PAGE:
Becoming Society

In this interview, central secretariat member of the Dalit Human Rights Movement, Seleena Prakkanam talks about struggles and leadership and caste issues.

Sharmila Rege (1964-2013)

Sociologist, feminist scholar, writer and activist Sharmila Rege was successful in bringing the structural violence of caste and its linkages with sexuality and labour into the feminist discourse. She made the Krantijyoti Savitribai Phule Women's Studies Centre of Pune University into a vibrant hub which not only gained from other disciplines but also created a bilingual system of teaching and training along with a unique syllabus that deserves to be emulated widely.

Intersections of Gender and Caste

This edition focuses on the relations between caste and gender and explores the intersectionalities involved. It includes articles exploring the politics of feminism and dalit activism located in urban spaces, in working class sites, through labour, "traditional" rituals, issues of honour and inter-caste marriage.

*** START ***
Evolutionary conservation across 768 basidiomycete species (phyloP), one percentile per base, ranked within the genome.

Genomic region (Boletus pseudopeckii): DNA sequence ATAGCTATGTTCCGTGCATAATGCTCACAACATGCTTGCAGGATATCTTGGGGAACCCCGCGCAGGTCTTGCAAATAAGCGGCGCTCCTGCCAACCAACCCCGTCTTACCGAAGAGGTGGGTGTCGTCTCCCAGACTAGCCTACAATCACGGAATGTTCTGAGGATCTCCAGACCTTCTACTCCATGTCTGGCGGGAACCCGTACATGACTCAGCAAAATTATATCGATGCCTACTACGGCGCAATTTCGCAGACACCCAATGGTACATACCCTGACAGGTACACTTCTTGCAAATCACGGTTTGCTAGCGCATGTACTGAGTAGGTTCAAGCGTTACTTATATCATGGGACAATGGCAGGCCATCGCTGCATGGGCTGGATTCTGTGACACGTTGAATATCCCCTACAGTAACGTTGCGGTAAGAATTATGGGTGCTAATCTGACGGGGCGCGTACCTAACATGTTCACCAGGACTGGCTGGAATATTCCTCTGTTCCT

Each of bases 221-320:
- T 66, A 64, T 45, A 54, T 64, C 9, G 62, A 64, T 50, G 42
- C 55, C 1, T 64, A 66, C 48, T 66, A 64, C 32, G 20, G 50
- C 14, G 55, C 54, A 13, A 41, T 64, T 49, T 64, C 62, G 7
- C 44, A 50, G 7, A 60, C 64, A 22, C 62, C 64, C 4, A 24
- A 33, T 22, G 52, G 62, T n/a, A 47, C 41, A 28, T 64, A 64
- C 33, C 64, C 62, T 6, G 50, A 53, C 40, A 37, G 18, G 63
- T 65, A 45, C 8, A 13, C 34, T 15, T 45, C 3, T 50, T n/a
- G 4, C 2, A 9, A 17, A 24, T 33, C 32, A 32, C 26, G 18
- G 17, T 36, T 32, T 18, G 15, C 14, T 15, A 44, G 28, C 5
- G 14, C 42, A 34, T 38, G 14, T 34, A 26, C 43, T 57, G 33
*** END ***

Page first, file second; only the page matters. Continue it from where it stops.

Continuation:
Beyond Feminine Public Altruism

The rapidly changing urban scenario seems to have important implications for gendering governance in Kerala. Thus, besides the different histories mediated by caste and community, the spatial location of women leaders in local governance appears to be of central importance in shaping their agency. This article which is based on the research about women leaders in local governance in Kerala in 2005-10 explores the extent to which success in local governance allowed these women entry into politics and gave them a greater presence within the public life. Generally it is seen that successful women leaders are often the bearers of a specific form of power that has been historically associated with the deployment of sentiment and affect, and ideal femininity, and that such power is understood to be crucial to local governance as well. However, an entirely different picture emerged from this study on women leaders of urban governance. Besides gentle power, successful women attribute their success equally to knowledge - of official norms and procedures.